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The question is self explanatory so I'll just clarify why it seems to me that Hashem's reaction is disproportionate. Imagine a parent with a spoiled child who starts demanding more than he deserves. We can imagine several responses from the parent. Perhaps the parent will simply give in to the child. Perhaps he'll ignore the child so that the child will learn that unreasonable requests are ignored. Perhaps he'll reduce the amount the child currently receives so that he'll learn to appreciate what he has.

Regardless, killing the child seems like a totally inappropriate response. If a parent reacted excessively violently to such behaviour, we'd probably accuse him of being abusive and wouldn't allow him to continue looking after the child. So why does Hashem react so violently against the Jews in the desert when they demand meat? Sure, their behaviour was wrong but it's difficult to believe that death was literally the only viable response.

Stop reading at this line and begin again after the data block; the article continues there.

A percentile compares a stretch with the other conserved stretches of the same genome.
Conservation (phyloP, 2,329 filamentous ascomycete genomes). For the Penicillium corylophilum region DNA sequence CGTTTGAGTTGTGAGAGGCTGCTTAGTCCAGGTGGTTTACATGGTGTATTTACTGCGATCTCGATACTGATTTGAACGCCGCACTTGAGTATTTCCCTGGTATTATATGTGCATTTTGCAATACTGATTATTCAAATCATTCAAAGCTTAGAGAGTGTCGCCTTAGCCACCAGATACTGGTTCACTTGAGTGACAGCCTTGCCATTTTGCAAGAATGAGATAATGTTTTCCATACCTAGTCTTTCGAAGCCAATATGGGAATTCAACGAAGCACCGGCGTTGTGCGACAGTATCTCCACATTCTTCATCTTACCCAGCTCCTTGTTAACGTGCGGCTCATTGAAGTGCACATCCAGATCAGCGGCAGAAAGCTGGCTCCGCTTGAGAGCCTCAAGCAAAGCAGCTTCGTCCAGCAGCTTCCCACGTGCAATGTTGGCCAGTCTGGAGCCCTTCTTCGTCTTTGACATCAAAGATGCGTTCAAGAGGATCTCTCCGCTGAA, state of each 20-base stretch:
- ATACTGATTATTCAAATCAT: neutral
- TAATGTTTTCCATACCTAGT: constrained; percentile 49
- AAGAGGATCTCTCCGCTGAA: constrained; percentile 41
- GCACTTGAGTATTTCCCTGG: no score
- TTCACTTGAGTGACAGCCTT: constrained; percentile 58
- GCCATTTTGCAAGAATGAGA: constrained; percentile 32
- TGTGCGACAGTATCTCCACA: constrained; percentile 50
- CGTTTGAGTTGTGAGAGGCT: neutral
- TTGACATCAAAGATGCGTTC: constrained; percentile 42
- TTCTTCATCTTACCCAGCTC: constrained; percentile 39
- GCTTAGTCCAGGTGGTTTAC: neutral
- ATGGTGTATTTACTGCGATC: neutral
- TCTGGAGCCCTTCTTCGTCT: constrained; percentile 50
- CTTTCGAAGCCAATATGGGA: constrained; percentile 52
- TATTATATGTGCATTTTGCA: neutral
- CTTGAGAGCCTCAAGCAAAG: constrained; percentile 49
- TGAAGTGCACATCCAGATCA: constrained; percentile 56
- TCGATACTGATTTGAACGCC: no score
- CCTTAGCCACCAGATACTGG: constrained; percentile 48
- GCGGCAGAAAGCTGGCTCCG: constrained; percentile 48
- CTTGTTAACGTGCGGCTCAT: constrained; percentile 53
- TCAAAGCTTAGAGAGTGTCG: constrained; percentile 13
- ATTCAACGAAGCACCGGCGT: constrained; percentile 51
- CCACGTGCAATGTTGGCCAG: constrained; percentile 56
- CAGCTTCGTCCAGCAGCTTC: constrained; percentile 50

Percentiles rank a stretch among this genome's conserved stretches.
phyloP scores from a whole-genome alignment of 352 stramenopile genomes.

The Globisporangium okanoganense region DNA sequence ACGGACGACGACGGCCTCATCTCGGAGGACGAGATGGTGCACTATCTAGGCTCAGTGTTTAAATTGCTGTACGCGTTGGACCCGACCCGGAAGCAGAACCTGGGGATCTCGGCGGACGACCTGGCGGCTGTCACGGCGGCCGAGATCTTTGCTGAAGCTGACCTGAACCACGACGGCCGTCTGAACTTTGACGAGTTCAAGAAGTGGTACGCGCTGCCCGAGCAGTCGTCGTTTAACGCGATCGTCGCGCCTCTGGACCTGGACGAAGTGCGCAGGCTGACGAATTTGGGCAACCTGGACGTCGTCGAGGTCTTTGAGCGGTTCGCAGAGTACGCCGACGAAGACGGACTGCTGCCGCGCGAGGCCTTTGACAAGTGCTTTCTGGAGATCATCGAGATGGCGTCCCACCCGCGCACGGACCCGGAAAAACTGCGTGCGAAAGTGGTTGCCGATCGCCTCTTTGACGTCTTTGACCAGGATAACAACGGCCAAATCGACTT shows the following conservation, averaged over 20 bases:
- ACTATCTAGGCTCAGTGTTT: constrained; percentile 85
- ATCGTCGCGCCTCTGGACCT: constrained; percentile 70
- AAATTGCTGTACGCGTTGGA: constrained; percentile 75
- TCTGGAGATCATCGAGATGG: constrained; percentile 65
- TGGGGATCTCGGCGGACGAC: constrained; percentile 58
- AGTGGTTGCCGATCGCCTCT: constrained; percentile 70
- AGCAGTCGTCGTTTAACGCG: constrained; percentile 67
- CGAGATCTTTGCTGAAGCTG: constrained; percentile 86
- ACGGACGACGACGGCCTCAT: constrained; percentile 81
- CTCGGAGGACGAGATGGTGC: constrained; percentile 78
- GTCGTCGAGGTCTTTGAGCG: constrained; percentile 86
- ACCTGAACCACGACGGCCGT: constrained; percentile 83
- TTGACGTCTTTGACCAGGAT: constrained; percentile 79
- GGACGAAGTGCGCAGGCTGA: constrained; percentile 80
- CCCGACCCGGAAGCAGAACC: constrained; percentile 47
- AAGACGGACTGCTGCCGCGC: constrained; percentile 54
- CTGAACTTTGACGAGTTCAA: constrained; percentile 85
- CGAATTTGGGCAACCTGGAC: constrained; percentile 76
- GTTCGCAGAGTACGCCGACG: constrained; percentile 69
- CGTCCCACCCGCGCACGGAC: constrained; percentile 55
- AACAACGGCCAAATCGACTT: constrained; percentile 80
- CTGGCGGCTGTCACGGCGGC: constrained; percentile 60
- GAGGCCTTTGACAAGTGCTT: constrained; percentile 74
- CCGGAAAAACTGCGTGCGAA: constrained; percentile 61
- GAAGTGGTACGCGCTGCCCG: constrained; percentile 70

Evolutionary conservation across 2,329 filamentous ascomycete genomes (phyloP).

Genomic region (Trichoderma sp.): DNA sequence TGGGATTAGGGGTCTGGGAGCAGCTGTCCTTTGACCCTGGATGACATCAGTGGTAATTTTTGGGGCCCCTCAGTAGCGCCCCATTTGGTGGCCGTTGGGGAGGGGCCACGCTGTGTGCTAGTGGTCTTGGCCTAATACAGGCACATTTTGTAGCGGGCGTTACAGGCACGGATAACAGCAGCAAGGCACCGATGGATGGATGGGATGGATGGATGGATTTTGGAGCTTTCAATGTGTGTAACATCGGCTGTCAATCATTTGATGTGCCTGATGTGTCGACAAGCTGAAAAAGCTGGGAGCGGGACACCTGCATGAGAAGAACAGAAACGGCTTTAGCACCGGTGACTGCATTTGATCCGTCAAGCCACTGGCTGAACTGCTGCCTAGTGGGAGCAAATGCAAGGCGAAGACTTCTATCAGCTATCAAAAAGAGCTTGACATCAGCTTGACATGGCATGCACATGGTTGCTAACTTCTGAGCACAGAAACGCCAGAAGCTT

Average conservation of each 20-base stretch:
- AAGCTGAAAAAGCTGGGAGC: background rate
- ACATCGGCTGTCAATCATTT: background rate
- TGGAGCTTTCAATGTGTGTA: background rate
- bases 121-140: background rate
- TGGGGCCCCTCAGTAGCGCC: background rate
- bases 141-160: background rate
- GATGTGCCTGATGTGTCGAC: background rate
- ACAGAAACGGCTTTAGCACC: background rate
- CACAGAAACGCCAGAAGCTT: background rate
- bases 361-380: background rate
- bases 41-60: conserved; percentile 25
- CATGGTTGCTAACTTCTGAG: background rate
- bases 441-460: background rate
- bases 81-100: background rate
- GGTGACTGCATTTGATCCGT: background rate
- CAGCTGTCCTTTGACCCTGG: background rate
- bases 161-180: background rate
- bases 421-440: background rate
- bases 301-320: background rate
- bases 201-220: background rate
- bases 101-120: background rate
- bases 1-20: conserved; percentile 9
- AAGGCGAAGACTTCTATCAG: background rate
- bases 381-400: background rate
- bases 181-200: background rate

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    In Exodus 16 I don't see any negative reaction. Please clarify your question. – Double AA Jun 16 '16 at 21:00
  • @Double AA: He's referring to Numbers 11. – DonielF Jun 17 '16 at 2:55
  • @DonielFilreis Perhaps, but of what worth is a question that analyzes one case without the other? – Double AA Jun 17 '16 at 3:50
  • @DoubleAA: Basically you're saying that the question shouldn't be "why did Hashem react so violently against the people who demanded meat?" but rather "why did Hashem react so violently in Beha'alosecha but was fine with it in Beshalach?" – DonielF Jun 17 '16 at 17:13
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The Talmud (Yevamot 121a) expounding on the verse "it is very stormy round about Him" (Tehilim 50:3) - "this teaches that "the Holy One blessed be He scrutinizes judgment on His pious ones to the degree of a hair's breadth"

Those who left Egypt with Moses are known as the Dor Deah (Vayikra Raba 9:1), the Generation of Knowledge. This generation, which witnessed the miracles of the Ten Plagues, the Exodus from slavery to freedom, and the Giving of the Torah at Mt. Sinai was on an extremely high spiritual plane.

As to your comparison to child raising, they were not children but full grown men. they deserved what they got relative to their level of knowledge.